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If You Are Giving Over The Counter Medicines To Your Child: All You Must Know As A Parent.

All You Must know As A Parents

If You Are Giving Over The Counter Medicines To Your Child: All You Must Know As A Parent

What are over-the-counter medicines?

Over-the-counter (OTC) medicines are medicines that you can buy in a pharmacy or store without a doctor’s prescription. They come in different forms, including syrups, pills, creams, and eye drops.

OTC medicines are commonly used to treat:

  • Fever (if it makes your child uncomfortable)
  • Cough and cold
  • Allergies
  • Skin rashes, diaper rashes, or hives
  • Diarrhea or constipation

Some OTC medicines can cure conditions (such as rashes), but many only treat symptoms for a short time.

How do I know the correct dose of medicine for my child?

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To figure out the correct dose, you need to look at the medicine’s “Drug Facts” label . The section called “Directions” tells you how much medicine to use and how often to use it.

The dose might depend on your child’s weight. If you do not know your child’s weight, use the dosage for his or her age.

To give your child the correct dose, make sure to:

  • Use the dosing device that comes with the medicine. If the medicine doesn’t have a dosing device, ask the pharmacy, doctor, or nurse for one.
  • Read the directions every time, even if you have given the medicine to your child before. Medicines can come in different strengths. Also, companies sometimes change medicines and doses.
  • Follow the directions carefully. Do not give your child more medicine than directed. Giving your child extra medicine will not make him or her feel better, and it can cause serious problems.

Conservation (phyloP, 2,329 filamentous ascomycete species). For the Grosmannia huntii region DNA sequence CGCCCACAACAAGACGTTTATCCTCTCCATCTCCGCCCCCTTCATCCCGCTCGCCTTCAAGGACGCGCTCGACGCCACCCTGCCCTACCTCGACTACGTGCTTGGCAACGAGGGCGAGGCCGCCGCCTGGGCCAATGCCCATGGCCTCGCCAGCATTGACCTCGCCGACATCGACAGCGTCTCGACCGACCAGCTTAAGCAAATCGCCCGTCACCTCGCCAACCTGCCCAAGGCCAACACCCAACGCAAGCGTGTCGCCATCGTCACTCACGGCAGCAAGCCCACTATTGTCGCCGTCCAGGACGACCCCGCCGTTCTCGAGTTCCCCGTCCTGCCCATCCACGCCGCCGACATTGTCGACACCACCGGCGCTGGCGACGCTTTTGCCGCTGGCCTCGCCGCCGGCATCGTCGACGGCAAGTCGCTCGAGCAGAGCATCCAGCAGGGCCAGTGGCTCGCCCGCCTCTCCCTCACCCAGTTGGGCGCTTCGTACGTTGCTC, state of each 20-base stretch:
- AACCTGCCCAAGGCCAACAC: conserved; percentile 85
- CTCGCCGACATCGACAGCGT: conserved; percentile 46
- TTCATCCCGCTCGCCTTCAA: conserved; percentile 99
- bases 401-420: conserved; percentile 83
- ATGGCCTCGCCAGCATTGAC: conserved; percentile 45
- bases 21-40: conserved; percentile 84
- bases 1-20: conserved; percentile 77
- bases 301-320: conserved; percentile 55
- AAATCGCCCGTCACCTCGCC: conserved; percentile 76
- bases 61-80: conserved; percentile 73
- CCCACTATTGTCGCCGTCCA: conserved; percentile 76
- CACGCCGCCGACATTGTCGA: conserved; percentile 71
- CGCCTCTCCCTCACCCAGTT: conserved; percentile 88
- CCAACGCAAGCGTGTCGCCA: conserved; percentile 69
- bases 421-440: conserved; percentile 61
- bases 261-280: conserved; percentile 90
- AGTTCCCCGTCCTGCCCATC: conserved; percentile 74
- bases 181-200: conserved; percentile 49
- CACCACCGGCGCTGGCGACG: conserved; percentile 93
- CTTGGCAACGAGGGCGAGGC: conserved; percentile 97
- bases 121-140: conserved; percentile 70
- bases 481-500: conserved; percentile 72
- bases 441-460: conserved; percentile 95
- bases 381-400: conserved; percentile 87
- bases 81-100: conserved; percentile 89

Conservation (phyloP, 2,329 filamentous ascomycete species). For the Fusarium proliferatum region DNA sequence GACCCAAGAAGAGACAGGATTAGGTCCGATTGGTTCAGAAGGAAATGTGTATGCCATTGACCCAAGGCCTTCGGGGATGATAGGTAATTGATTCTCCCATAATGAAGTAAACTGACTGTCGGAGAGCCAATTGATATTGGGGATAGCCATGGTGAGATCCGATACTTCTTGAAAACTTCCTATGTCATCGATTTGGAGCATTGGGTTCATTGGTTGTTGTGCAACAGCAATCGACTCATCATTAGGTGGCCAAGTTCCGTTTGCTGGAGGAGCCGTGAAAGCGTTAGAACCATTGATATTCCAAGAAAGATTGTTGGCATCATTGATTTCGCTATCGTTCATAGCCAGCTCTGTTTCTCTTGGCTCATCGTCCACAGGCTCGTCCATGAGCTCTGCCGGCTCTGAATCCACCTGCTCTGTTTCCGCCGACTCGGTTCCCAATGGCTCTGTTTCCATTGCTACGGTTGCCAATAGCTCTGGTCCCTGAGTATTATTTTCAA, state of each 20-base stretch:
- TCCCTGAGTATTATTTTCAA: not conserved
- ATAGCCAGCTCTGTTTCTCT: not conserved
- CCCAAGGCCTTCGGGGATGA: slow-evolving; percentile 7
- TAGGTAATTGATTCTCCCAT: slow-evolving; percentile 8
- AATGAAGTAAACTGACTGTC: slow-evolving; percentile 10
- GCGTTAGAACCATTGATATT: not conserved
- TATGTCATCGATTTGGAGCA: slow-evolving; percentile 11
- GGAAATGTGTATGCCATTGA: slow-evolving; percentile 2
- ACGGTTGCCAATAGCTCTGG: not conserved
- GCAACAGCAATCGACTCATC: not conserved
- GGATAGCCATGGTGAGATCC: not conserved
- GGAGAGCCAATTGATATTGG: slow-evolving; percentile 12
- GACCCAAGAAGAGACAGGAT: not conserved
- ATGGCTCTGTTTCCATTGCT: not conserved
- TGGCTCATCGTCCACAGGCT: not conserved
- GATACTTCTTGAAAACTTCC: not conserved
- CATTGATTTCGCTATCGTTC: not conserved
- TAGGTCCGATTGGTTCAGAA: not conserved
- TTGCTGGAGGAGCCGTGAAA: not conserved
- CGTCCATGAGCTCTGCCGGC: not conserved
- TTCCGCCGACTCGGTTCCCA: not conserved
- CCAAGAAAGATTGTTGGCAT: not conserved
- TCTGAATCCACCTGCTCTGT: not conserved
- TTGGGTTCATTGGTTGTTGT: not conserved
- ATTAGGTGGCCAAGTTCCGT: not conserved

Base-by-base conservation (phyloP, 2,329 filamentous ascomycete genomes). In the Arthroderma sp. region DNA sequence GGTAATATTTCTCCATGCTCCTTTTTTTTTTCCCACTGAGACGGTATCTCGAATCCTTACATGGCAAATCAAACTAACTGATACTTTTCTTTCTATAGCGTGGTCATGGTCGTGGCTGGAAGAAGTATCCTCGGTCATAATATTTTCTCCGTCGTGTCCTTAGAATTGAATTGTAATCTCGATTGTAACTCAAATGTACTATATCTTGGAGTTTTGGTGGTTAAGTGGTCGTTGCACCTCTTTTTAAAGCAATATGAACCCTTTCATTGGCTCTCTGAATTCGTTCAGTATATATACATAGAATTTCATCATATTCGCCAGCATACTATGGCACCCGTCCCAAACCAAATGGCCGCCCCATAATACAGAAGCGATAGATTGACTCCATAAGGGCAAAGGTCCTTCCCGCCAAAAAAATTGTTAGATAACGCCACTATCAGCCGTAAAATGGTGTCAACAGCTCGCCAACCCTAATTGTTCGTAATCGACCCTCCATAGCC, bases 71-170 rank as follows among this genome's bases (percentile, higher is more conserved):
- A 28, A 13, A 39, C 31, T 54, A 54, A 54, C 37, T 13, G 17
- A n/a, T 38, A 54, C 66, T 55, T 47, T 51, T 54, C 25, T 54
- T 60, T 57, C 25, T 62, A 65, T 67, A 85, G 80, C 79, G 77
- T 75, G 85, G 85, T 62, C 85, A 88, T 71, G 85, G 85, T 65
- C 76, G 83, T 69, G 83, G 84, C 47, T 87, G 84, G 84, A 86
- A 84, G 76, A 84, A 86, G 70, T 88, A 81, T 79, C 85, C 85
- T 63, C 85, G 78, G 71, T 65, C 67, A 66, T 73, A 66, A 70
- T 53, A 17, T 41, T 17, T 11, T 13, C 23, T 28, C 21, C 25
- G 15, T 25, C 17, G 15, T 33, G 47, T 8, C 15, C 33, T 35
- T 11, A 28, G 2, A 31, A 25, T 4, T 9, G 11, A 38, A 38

Can OTC medicines cause side effects?

Yes. OTC medicines can cause side effects. The side effects depend on the medicine. Children are more likely to get side effects from OTC medicines than adults.

Can I give my child 2 or more OTC medicines at the same time?

It depends on the medicines and their “active ingredient.” The active ingredient is the part of the medicine that treats symptoms. Every medicine has at least one active ingredient.

To know what the active ingredient is, look at the Drug Facts label . It’s important to read the Drug Facts carefully, because medicines that treat different conditions can have the same active ingredient. For example, fever medicines and cough and cold medicines can have the same active ingredient.

Do not give your child 2 medicines with the same active ingredient. Giving your child 2 medicines with the same active ingredient can cause an overdose. This can cause serious – and even life-threatening – problems.

When should I call the doctor or nurse?

Call the doctor or nurse if:

  • Your child has side effects or problems from an OTC medicine.
  • Your child’s symptoms don’t get better or get worse after using an OTC medicine.

What else should I do?

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You should:

  • Talk to your child’s doctor or nurse about OTC medicines at routine check-ups, before your child gets sick. Ask him or her which medicines you should use, when to use them, and how to use them. That way, if your child gets sick, you will know what to do.
  • Ask questions if you are unsure which medicine to use or how to use it. You can ask the pharmacist or your child’s doctor or nurse.
  • Choose a medicine made to treat only the symptoms or condition your child has.
  • Close the medicine tightly and store it out of your child’s reach
  • Throw out medicine that has expired (gone bad).
  • Teach your child that medicine shouldn’t be eaten like candy, and that it can be dangerous to take too much.

Here are some other safety tips:

  • Do notgive your child medicine made for adults without first asking the doctor or nurse.
  • Do notgive cough and cold medicines to children younger than 6 years old. Cough and cold medicines can cause serious problems in young children. Plus, they are not likely to help with symptoms.
  • Do not give aspirin to children younger than 18 years old. It can cause a life-threatening condition called Reye syndrome in young people.
Dr. Savan Patel
Written By

Dr. Savan Patel

DCH Pediatrics/ Fellowship in
Neonatal and Pediatric Critical Care.

Dr. Khanjan Shah

Dr. Khanjan Shah

Dr. Khanjan Shah, M.D. in Pediatrics with a Fellowship in Pediatric Critical Care, is the author of this article. He ensures that all information provided from Sneh Children Hospital is backed by thorough research conducted by himself and other specialists, guaranteeing authenticity and reliability.